In arid and semi-arid countries, such as Morocco, the high cost of animal feed is recognized as a major problem limiting the production of livestock farmers. Therefore, the use of agricultural by-products, such as safflower meal, as a livestock feed ingredient is a right strategy in low-input systems to improve performances. Even though the chemical composition of safflower grains has been identified by other researchers, the lack of data on the characteristics of safflower plants grown in Morocco led us to undertake this study. Analyses of the composition and quality of safflower oils of Cartafri, Cartamar, Rancho and Sharda varieties have already been carried out in our laboratory (Ben Moumen et al., 2015a, b). They focused mainly on the major and minor compounds of the oils of these four varieties. However, to our knowledge, there are no other studies that include the protein fraction, carbohydrates and minerals of these varieties. The aim of this work is to complete the characterization of the seeds of these four varieties of safflower cultivated in the oriental region of Morocco. Specifically, we are interested in the characterization of the meals of four varieties of safflower (Cartafri, Cartamar, Rancho and Sharda) in terms of dry matter, proteins (total nitrogen, protein fractions and amino acid composition), fibers, carbohydrates and mineral matter (total ash and mineral elements).

2 Material and methods

2.1 Plant material and sample preparation

The study focuses on the seeds (pure lines) of four varieties of safflower (Carthamus tinctorius L.) from different origins: Cartafri and Cartamar (Morocco), Rancho (Spain) and Sharda (India). Seed cultivation was carried out in February 2010 at the Centre for Agricultural Qualification Bouchtat in Oujda (North East of Morocco; latitude: 34°695 N, longitude: 001°875 W, altitude: 534 m). The seeds of these four varieties were kindly provided by the National Institute for Agricultural Research (INRA), Regional Research Centre of Meknes, Morocco.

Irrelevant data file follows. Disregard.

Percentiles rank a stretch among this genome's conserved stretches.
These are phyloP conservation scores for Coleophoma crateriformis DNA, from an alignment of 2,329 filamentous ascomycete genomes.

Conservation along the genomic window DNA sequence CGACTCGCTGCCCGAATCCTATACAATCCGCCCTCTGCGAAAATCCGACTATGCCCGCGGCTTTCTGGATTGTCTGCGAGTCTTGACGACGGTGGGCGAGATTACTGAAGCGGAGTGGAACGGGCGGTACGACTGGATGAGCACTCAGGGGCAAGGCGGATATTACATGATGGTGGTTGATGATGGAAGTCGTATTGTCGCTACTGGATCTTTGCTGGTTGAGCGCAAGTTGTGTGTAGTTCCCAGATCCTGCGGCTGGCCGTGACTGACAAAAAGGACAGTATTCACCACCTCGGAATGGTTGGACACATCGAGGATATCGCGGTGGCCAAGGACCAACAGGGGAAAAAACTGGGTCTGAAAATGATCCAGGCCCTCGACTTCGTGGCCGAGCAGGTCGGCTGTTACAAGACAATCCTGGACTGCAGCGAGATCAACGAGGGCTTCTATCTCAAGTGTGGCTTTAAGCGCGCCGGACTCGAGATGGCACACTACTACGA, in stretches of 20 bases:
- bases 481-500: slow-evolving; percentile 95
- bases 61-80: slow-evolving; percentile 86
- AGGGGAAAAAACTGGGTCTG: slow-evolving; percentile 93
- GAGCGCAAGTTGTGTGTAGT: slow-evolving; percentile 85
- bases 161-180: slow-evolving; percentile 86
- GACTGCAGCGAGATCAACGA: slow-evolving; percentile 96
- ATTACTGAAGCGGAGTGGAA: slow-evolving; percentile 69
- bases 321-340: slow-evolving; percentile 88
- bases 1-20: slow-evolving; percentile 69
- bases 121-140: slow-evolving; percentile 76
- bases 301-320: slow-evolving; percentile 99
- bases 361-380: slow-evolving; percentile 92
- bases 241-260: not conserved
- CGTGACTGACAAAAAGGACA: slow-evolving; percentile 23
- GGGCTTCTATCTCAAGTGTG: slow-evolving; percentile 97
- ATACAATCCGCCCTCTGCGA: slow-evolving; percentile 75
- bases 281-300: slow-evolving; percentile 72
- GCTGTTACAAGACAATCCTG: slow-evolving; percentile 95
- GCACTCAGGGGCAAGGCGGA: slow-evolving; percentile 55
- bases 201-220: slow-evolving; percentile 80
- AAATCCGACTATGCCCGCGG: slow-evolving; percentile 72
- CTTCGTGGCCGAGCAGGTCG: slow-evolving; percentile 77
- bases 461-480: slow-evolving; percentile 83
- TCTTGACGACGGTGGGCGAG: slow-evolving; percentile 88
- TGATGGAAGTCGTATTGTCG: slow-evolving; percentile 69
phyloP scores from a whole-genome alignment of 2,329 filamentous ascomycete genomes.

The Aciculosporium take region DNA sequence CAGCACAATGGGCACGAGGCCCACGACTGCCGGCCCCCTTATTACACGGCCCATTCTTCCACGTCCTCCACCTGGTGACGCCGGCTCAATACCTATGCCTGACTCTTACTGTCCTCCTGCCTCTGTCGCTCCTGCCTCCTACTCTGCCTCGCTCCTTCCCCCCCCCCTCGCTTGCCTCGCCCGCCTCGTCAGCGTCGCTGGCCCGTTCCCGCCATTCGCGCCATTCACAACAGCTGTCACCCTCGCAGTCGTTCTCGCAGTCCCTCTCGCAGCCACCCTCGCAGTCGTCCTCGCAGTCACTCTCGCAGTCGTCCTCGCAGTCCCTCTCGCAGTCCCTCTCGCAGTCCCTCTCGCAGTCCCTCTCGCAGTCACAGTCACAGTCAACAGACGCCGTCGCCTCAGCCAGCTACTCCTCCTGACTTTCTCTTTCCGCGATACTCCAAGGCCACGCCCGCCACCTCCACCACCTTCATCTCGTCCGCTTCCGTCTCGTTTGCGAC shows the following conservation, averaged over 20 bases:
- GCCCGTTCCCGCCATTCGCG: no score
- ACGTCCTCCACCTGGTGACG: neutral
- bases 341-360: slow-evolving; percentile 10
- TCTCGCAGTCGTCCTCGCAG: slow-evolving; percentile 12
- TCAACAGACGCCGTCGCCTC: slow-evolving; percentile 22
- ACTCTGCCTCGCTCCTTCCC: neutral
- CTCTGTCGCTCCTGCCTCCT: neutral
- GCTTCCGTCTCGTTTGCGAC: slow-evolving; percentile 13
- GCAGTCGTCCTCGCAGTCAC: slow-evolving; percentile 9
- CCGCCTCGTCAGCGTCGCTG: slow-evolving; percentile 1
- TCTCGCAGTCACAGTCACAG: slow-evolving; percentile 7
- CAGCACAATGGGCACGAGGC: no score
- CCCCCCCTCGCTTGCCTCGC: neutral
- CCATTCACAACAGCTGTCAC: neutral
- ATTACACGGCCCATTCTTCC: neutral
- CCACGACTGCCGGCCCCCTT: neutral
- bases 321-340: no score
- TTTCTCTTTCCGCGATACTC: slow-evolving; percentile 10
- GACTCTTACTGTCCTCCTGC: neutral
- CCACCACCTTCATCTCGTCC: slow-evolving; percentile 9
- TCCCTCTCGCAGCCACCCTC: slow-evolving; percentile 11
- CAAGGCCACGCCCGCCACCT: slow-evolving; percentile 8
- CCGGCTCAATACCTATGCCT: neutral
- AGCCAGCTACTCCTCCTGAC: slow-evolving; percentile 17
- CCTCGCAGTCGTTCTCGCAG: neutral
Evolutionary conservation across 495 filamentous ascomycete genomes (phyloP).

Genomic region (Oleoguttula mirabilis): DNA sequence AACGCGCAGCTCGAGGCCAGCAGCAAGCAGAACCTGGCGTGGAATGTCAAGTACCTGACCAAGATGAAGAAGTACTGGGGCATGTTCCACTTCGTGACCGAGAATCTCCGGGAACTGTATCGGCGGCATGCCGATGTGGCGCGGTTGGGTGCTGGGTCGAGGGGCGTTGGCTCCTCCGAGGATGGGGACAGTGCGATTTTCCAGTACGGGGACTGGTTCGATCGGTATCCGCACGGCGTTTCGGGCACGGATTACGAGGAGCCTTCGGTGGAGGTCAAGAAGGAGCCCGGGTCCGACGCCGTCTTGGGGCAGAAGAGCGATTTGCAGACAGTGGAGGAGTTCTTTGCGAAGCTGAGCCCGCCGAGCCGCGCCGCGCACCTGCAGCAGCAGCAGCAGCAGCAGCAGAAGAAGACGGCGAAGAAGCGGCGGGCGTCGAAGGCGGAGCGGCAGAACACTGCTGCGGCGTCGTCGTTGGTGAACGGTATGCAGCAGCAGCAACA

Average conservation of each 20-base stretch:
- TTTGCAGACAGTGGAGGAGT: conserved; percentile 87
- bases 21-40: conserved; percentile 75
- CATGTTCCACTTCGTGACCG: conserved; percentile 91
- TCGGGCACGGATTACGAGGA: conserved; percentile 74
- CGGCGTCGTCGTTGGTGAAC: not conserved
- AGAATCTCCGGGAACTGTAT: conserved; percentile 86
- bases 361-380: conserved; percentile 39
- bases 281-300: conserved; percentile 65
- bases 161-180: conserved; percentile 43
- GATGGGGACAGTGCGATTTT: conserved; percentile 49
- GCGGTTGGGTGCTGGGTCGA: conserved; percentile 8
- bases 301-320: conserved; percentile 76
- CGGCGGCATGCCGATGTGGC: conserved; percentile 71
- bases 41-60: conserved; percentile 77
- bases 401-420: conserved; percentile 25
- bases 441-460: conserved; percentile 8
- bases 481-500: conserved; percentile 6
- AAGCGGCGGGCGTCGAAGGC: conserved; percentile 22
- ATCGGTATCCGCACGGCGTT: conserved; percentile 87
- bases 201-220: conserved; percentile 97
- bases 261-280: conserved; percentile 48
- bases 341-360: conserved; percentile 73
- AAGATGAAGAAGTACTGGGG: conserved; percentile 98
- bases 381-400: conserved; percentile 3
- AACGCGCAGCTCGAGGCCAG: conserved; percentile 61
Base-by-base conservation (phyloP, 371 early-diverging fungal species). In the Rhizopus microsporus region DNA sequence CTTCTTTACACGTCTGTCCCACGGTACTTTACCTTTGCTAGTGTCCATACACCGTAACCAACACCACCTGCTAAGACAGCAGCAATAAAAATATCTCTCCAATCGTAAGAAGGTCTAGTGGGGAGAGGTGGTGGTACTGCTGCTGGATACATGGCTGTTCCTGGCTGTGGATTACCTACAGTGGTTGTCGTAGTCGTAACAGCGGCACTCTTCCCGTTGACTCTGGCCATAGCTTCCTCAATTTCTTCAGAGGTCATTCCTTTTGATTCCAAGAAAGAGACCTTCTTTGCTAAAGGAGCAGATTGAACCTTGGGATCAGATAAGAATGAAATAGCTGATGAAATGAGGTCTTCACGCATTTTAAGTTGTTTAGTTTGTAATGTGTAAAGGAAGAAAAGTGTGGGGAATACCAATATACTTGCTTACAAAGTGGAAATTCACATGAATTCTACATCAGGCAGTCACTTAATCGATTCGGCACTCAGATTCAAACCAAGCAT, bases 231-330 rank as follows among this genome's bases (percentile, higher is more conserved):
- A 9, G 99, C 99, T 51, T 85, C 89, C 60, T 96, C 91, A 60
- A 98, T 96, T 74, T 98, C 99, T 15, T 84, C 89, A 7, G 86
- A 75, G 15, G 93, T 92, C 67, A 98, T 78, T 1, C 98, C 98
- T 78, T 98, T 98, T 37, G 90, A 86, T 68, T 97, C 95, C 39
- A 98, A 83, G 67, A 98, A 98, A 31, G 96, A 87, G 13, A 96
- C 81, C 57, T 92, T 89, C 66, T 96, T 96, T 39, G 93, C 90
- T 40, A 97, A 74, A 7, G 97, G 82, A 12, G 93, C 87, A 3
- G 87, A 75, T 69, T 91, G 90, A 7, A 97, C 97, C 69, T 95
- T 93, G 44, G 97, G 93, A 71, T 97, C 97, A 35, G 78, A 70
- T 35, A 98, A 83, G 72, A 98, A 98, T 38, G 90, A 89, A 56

The safflower seeds of the studied varieties were sorted and cleaned before being grinded with a coffee grinder. Soxlhet system was used for oil extraction using n-hexane at 65 °C for 5 hours. Then, the meals were recovered, dried and then stored in glass bottles at 4 °C until analysis.

2.2 Dry matter

Meal moisture was determined by drying at 105 °C according to method 925.09 of the Association of Official Analytical Chemists (AOAC, 2005).

2.3 Determination of total protein and protein fractions

Total protein content (N × 6.25) was evaluated from 100 mg of dried meal using the Kjeldahl Method (AOAC, 2005).